I do not concern myself with great matters,
or things too wonderful for me.
But I have stilled and quieted my soul;
like a weaned child with its mother,
like a weaned child is my soul within me.
I am blessed to have a barely used wooded trail and urban park, to exercise, walk and enjoy and it's only a block away from my house. I often enjoy just walking these trails while listening to various biblical teachers on my iphone. It often feels like a private stroll with a mentor. I enjoy prayerfully engaging the content and letting it seep into my heart and mind as I wander this beautiful sanctuary.
Today, these two verses made up my contemplation and prayers. I found them to be deeply nourishing, as I seek to cultivate a inner life that is also disposed as a "weaned child". I find that metaphor to be perfect for naming what I sense the Lord doing in me and as a description of my own interior prayer life. No fussy, demanding cries of "feed me, feed me", no messy issues to clean up, no clingy possessiveness that is rooted in fear...just peace. Simple quiet and repose.
It's not that I have nothing pressing, tragic or stuff that constantly demands my attention. It's not that I dont have glaring weakness that could monopolize my mind and heart...but in the face of those enemies...the Lord is teaching me to sit at a table He has prepared and that I must sit down at. It is here that I discover and gratefully ponder:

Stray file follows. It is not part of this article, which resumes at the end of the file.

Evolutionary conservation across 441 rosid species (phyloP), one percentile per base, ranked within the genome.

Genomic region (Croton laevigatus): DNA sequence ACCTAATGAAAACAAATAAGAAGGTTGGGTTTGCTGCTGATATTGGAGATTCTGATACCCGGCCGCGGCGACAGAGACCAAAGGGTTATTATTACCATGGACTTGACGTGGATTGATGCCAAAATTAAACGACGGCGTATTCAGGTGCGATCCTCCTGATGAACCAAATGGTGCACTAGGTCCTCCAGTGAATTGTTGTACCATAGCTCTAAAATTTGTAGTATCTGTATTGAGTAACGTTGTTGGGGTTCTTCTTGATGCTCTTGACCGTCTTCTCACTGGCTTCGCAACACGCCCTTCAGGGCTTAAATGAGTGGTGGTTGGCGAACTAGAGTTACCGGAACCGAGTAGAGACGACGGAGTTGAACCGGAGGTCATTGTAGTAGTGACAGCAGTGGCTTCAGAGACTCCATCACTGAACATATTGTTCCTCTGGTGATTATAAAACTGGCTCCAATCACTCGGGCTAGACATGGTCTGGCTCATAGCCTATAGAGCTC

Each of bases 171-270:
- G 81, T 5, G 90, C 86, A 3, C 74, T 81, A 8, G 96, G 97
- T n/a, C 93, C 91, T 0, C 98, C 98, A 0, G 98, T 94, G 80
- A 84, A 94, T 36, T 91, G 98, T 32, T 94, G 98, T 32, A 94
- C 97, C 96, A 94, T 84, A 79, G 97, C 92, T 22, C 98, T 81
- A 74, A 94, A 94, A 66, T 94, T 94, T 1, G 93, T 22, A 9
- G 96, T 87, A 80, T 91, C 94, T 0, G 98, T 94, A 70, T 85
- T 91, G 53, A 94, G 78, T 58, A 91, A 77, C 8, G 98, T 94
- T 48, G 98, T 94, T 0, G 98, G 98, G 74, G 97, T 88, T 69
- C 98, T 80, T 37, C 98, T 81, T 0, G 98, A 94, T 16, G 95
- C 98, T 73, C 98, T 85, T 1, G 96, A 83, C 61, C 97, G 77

I am poor and needy;
Yet the Lord thinks upon me.
This poem by Mary Oliver captures these moments:
The Place I Want to Get Back To
in the pinewoods
in the moments between
and first light
came walking down the hill
and when they saw me
they said to each other, okay,
this one is okay,
let's see who she is
and why she is sitting
on the ground, like that,
so quiet, as if
asleep, or in a dream,
but, anyway, harmless;
and so they come
on their slender legs
and gazed upon me
not unlike the way
I go out to the dunes and look
and look and look
into the faces of the flowers;
and then one of them leaned forward
and nuzzled my hand, and what can my life
bring me that could exceed
that brief moment?
For twenty years
I have gone every day to the same woods,
not waiting, exactly, just lingering.
Such gifts, bestowed,
can't be repeated.
If you want to talk about this
come to visit. I live in the house
near the corner, which I have named